The proposal indicated that, while Housing First has proven to be an effective approach to ending homelessness, our community also needs to stem the influx of new homelessness. The plan to address both sides of this includes new permanent supportive housing, preservation of public housing units, and new “affordable housing” units. The proposed investment is $40-80 million that could be leveraged for additional funding up to $400-600 million through the magic of private/public partnership, the popular capitalist chimera that solves all social ills.
Notably, the messages of the presenters seemed mixed. Straughan corrected Colgan after Colgan stated that homelessness could never be solved. O’Connor gave her portion of the presentation but never returned to the podium, even after all three were asked for successful examples by Councilman Greenwell.
One message that was uniform was that without slowing eviction, homelessness will continue to loom large.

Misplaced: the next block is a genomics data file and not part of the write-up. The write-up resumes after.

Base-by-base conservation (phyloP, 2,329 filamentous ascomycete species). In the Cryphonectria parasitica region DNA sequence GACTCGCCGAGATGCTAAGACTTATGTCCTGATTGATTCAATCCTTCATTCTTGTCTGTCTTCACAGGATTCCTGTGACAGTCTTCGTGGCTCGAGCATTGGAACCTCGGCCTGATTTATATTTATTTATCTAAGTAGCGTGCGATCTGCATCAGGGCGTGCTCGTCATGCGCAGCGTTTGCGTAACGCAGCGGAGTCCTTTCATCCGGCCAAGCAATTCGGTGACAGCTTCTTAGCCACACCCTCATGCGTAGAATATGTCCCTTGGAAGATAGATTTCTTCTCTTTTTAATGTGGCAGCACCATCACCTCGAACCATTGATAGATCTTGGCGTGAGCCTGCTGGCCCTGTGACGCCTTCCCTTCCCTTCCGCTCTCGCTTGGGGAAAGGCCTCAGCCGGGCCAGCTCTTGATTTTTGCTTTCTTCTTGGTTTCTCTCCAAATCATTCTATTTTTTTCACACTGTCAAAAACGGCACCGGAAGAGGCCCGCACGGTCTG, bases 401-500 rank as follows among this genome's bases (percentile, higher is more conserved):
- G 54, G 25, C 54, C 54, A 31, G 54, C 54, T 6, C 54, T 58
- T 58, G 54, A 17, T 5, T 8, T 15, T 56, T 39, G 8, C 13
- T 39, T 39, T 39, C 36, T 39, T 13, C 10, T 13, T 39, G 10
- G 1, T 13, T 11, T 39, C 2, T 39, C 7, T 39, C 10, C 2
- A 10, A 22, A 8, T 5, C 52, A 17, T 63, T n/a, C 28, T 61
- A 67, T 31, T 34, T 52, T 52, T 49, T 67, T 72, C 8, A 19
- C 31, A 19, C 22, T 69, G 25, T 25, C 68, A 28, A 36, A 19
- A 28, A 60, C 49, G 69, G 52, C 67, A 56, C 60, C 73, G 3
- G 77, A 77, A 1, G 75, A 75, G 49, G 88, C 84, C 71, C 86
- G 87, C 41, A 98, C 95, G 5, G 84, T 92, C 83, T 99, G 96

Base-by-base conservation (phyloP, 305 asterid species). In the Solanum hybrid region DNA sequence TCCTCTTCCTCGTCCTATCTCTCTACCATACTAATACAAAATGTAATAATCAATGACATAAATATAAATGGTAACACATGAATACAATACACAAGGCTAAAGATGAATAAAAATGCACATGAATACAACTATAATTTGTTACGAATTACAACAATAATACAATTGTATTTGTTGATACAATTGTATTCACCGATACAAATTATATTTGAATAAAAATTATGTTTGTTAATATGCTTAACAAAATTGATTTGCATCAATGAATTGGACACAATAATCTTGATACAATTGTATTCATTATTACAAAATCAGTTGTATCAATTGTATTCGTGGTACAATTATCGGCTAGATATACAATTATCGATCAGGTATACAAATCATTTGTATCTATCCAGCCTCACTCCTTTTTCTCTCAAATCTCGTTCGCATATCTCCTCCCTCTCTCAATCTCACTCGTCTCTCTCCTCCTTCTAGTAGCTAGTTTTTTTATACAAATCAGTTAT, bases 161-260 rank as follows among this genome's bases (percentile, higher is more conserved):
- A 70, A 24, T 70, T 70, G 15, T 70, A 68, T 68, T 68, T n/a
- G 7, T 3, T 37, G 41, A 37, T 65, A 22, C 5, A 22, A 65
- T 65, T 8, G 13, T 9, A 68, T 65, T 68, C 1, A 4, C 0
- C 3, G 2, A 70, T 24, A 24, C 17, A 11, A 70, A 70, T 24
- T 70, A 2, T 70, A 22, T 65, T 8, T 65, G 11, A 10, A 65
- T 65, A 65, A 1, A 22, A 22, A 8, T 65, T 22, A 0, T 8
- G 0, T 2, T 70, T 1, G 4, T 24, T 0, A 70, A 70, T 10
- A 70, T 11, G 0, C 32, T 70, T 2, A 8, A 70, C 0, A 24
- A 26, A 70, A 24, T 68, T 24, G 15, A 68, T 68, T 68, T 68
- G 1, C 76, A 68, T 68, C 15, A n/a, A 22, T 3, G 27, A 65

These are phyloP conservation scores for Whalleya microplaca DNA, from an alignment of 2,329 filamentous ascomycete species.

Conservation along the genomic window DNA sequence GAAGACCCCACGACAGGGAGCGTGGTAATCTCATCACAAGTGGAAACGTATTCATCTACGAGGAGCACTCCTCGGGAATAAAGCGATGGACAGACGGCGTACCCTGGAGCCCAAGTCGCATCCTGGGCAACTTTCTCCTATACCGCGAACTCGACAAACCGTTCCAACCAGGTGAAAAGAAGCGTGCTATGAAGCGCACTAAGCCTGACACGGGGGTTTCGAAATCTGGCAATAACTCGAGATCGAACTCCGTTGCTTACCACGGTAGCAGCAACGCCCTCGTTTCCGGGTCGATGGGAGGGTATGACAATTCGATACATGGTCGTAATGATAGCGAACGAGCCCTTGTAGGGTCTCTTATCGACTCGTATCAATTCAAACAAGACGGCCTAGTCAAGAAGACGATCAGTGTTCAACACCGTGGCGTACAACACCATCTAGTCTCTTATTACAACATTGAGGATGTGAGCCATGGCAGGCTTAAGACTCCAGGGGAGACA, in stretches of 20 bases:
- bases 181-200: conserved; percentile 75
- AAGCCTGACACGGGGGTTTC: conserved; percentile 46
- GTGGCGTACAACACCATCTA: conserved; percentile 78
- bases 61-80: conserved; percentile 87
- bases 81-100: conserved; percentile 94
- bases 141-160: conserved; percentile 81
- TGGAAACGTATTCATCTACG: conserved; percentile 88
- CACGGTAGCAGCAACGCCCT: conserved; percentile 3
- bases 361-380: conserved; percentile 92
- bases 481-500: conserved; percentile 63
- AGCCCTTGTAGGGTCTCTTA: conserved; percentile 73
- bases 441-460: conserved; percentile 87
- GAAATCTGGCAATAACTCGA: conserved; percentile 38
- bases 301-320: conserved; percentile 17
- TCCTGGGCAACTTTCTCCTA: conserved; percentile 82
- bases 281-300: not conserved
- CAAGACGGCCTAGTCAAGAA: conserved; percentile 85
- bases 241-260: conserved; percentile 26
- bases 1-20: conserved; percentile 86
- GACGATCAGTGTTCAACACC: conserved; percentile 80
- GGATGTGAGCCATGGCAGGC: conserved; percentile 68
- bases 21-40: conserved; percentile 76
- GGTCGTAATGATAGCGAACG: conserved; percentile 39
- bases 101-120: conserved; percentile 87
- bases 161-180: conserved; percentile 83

Special Projects Manager Tom Anderson gave a presentation on the monster truck and wrestling arena the city owns named Chesapeake Arena. He said that it has been very well used and desperately needs repairs and modernization.
The presentation included a lot of financial statistics that were foggy, and the dubious quote, “A great view, watch the streetcar go by.”
Eventually we heard numbers as such: $55-60 million for improving amenities, $30-33 million for building investments on the arena and $12-15 million for the practice facility, and $23-26m for arena maintenance. Also basketball came up during this presentation.
Sue Ann Arnall led the presentation of a proposal for a criminal justice Diversion Hub.
She invited several people to share their stories of how a Diversion Hub could have changed things in their involvement in the criminal justice system.
The council and attendees heard some challenging and inspiring stories about the challenges of navigating a system that seems unnavigable.
After these personal stories, Judge Ken Stoner, presiding judge over Oklahoma County’s Drug Court and DUI Court, came to the podium to give details of the proposed Hub.
The Diversion Hub would have a multi-disciplinary team of service providers to serve as a “one-stop-shop” for people who are involved in the criminal justice system. Stoner said that there are already similar models enjoying success in Oklahoma City.